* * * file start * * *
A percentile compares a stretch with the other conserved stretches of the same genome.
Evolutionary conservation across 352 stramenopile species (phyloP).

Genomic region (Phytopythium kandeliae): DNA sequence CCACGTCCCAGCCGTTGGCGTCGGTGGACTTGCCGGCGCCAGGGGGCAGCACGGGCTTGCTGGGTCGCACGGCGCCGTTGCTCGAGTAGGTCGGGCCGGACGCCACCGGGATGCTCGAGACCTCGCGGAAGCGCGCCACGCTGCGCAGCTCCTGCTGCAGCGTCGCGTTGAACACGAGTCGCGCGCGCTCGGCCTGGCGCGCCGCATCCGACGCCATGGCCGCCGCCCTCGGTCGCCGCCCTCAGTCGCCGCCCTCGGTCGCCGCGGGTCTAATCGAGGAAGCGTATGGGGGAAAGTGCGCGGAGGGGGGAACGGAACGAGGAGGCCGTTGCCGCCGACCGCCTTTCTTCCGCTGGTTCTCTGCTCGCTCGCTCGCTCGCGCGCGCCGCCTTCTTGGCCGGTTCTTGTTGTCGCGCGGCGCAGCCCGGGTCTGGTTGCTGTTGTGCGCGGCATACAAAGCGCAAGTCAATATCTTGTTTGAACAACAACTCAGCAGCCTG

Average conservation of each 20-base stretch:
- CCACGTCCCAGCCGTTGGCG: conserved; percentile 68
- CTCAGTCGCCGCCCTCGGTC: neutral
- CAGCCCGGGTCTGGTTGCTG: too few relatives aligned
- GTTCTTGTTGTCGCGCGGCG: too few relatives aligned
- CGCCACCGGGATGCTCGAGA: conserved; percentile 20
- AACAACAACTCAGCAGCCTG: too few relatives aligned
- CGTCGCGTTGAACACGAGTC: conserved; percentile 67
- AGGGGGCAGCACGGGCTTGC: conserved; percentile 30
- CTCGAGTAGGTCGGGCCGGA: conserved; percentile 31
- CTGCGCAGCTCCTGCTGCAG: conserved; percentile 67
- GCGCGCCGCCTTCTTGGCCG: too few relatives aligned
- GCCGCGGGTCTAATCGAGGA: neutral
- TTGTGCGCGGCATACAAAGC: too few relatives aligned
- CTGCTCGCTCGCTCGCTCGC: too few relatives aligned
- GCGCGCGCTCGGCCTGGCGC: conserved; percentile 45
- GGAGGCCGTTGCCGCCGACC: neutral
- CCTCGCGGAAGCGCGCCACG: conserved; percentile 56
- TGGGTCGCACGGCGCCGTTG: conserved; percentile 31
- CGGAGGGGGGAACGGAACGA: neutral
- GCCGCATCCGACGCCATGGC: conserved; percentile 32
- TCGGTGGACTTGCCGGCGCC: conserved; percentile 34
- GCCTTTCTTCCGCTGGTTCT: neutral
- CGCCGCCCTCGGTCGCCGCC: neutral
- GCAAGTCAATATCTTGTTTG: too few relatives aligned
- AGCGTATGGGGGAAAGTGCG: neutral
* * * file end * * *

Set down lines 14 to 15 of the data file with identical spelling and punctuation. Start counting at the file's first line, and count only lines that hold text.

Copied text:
- CTGCGCAGCTCCTGCTGCAG: conserved; percentile 67
- GCGCGCCGCCTTCTTGGCCG: too few relatives aligned